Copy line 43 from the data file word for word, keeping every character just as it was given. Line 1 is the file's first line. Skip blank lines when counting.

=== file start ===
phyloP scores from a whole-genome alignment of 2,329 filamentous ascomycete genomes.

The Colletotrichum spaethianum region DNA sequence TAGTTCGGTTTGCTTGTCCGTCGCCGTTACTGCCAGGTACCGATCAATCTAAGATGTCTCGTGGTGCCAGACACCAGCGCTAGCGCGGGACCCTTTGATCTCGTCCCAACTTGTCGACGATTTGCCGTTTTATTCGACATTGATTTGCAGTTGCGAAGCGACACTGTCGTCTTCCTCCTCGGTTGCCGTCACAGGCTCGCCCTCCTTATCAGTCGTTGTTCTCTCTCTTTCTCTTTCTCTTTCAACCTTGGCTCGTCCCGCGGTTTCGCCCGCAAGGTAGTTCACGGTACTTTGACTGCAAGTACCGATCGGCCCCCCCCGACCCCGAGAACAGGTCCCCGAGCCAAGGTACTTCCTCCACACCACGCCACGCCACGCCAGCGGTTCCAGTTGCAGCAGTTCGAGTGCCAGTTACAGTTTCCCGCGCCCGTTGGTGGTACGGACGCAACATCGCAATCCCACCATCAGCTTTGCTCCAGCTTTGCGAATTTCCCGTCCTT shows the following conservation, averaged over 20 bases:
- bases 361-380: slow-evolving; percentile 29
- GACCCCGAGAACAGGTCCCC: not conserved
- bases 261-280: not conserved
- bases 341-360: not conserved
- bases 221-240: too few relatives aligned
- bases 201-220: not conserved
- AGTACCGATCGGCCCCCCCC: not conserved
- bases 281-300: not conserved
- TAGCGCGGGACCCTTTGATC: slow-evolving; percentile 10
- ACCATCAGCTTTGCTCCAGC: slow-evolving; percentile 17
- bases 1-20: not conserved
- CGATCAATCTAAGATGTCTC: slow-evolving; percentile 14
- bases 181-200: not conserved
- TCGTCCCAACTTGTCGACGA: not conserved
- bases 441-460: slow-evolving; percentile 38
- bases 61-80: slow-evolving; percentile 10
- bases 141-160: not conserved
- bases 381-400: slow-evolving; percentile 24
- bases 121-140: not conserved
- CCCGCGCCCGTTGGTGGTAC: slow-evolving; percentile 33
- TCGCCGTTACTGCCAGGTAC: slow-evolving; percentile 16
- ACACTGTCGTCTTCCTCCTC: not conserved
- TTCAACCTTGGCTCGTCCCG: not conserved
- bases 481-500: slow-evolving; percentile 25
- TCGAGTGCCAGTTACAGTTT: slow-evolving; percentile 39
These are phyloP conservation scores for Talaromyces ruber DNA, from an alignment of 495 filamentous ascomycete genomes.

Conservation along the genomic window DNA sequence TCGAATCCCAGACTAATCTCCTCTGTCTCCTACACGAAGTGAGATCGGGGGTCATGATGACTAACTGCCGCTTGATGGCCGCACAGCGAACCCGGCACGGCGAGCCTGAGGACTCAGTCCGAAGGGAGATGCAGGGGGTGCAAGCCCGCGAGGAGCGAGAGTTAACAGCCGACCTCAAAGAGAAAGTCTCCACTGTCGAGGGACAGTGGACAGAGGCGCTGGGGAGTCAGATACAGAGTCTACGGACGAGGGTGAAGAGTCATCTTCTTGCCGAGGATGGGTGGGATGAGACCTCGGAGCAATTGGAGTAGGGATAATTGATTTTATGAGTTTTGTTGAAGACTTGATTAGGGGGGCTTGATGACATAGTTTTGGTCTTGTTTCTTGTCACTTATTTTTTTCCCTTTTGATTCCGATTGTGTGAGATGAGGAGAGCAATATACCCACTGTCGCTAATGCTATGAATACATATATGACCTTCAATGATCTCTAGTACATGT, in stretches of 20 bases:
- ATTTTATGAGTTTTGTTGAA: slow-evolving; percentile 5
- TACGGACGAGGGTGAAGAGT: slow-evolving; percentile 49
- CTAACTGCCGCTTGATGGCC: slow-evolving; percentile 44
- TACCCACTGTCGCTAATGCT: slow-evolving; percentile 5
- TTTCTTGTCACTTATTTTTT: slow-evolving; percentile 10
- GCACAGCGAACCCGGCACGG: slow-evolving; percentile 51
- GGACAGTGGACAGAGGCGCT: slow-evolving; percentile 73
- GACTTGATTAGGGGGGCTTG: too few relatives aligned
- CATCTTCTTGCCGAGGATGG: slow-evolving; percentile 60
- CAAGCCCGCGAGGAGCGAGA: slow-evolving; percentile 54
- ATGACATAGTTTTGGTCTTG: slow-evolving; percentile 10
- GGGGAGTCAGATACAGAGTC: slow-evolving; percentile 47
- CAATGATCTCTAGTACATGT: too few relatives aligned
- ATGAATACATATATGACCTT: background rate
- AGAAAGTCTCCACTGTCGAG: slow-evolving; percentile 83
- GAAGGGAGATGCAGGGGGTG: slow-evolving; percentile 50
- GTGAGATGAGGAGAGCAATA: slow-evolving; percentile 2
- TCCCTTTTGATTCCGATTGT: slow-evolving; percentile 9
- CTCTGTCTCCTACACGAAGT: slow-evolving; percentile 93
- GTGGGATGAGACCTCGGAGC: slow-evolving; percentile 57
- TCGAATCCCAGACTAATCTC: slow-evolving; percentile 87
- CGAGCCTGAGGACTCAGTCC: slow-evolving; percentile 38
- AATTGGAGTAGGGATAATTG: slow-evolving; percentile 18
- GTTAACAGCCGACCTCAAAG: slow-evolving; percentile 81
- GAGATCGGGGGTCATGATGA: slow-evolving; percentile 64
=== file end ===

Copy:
- ATGAATACATATATGACCTT: background rate